Reference styleHis Majesty
Spoken styleYour Majesty
Patrilineal descent
  1. Ibrahim Agha
  2. Muhammad Ali of Egypt, 1769–1849
  3. Ibrahim Pasha of Egypt, 1789–1848
  4. Isma'il Pasha, 1830–1895
  5. Fuad I of Egypt, 1868–1936
  6. Farouk of Egypt, 1920–1965
  7. Fuad II of Egypt, b. 1952

See alsoEdit

NotesEdit

  1. ^ Fuad's full name is Ahmed Fuad bin Farouk bin Ismail bin Ibrahim bin Muhammad Ali.[1]: 129 
  2. ^ It was also reported that Faud was proclaimed as King Ahmed Fuad II of Egypt and the Sudan.[12][13][14]

ReferencesEdit

  1. ^ a b c d e f g h Rosten, David B. (3 December 2015). The Last Cheetah of Egypt: A Narrative History of Egyptian Royalty from 1805 to 1953. ISBN 9781491779392.
  2. ^ a b c Fontaine, Nicolas (16 January 2022). "Les 70 ans du roi Fouad II d'Égypte" [70 years of King Fouad II of Egypt]. Histoires Royales (in French). Retrieved 10 December 2022.
  3. ^ a b "King Farouk Has An Heir At Last". The Sydney Morning Herald. Vol. 35, no. 591. 17 January 1952. Retrieved 10 December 2022.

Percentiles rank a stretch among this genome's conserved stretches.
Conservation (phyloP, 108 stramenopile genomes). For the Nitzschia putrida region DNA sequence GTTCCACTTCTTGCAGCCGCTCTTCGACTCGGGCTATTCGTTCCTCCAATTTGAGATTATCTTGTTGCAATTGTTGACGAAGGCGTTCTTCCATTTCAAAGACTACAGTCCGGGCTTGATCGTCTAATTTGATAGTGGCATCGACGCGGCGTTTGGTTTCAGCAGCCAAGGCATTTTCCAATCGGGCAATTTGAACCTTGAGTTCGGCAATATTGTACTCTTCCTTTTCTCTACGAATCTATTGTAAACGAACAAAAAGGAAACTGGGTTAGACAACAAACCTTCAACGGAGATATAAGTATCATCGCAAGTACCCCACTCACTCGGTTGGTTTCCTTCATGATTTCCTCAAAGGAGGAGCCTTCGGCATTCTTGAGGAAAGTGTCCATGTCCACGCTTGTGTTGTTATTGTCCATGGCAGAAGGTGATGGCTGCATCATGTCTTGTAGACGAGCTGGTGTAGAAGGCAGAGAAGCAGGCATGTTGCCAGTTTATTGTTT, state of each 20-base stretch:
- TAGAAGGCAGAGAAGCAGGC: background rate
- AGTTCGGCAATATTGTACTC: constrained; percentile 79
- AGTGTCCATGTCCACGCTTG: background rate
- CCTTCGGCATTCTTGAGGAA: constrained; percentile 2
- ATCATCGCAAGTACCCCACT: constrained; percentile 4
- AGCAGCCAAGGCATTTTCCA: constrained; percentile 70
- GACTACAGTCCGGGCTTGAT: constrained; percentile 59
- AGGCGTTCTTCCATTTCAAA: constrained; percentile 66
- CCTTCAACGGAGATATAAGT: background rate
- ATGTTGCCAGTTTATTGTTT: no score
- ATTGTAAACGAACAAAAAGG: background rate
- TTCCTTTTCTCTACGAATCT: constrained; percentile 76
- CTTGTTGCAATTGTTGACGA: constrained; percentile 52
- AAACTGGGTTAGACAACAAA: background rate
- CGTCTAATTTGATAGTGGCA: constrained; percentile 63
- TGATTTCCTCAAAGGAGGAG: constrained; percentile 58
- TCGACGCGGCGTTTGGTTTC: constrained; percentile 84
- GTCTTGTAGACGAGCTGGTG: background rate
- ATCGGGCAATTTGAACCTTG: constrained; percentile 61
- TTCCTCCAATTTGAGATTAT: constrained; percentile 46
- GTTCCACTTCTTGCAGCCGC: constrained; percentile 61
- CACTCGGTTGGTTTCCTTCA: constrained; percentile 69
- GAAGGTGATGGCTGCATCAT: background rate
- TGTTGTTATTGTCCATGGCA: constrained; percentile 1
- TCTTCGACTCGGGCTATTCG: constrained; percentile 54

4. ^ Bardakçı, Murat (2017). Neslishah: The Last Ottoman Princess. Oxford University Press. p. 164. ISBN 978-977-416-837-6.
  5. ^ "Queen Narriman of Egypt Has Son; Joyful Nation Greets Farouk's Heir; 6 1/2-Pound Crown Prince Named Ahmed Fuad After Grandfather, the Late King -- 101-Gun Salute Sounds Over Cairo". The New York Times. 17 January 1952. ISSN 0362-4331. Retrieved 10 December 2022.
  6. ^ "EGYPT: Blessed Day". TIME. 28 January 1952. ISSN 0040-781X. Retrieved 10 December 2022.
  7. ^ "Farouk's heir". Newsweek. Vol. 39. 1952. p. 34. Retrieved 10 December 2022.
  8. ^ a b Morgan, Robert (21 September 2016). History of the Coptic Orthodox People and the Church of Egypt. FriesenPress. p. 460. ISBN 978-1-4602-8027-0. Retrieved 10 December 2022.